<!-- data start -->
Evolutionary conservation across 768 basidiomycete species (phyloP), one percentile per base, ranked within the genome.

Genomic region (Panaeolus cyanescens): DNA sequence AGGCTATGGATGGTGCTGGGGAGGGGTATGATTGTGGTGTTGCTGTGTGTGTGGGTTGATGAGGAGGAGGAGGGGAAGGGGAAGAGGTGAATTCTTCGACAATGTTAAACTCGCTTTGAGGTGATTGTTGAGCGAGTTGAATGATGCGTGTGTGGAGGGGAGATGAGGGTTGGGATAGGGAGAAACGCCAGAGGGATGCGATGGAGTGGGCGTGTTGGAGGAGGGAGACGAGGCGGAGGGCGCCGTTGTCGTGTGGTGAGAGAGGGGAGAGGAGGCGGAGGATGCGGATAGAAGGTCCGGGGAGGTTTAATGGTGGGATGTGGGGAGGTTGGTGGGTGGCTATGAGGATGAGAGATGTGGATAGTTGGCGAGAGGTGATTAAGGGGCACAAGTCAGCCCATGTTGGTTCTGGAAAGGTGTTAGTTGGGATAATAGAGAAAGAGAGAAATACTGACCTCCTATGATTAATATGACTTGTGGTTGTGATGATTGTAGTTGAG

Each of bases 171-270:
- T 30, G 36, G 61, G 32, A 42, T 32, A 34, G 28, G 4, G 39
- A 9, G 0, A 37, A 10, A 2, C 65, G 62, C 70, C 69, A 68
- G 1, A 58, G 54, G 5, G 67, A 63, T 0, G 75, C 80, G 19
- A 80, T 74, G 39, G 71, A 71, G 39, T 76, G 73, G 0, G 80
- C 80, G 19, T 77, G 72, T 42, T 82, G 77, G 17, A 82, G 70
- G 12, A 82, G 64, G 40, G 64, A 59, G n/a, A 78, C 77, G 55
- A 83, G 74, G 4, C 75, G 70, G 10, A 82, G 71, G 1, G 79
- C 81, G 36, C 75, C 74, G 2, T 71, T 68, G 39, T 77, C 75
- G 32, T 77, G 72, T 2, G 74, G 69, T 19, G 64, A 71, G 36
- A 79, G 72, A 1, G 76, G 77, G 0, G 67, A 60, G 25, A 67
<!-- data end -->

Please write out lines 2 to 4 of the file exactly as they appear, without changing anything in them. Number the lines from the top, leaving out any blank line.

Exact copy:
Genomic region (Panaeolus cyanescens): DNA sequence AGGCTATGGATGGTGCTGGGGAGGGGTATGATTGTGGTGTTGCTGTGTGTGTGGGTTGATGAGGAGGAGGAGGGGAAGGGGAAGAGGTGAATTCTTCGACAATGTTAAACTCGCTTTGAGGTGATTGTTGAGCGAGTTGAATGATGCGTGTGTGGAGGGGAGATGAGGGTTGGGATAGGGAGAAACGCCAGAGGGATGCGATGGAGTGGGCGTGTTGGAGGAGGGAGACGAGGCGGAGGGCGCCGTTGTCGTGTGGTGAGAGAGGGGAGAGGAGGCGGAGGATGCGGATAGAAGGTCCGGGGAGGTTTAATGGTGGGATGTGGGGAGGTTGGTGGGTGGCTATGAGGATGAGAGATGTGGATAGTTGGCGAGAGGTGATTAAGGGGCACAAGTCAGCCCATGTTGGTTCTGGAAAGGTGTTAGTTGGGATAATAGAGAAAGAGAGAAATACTGACCTCCTATGATTAATATGACTTGTGGTTGTGATGATTGTAGTTGAG

Each of bases 171-270:
- T 30, G 36, G 61, G 32, A 42, T 32, A 34, G 28, G 4, G 39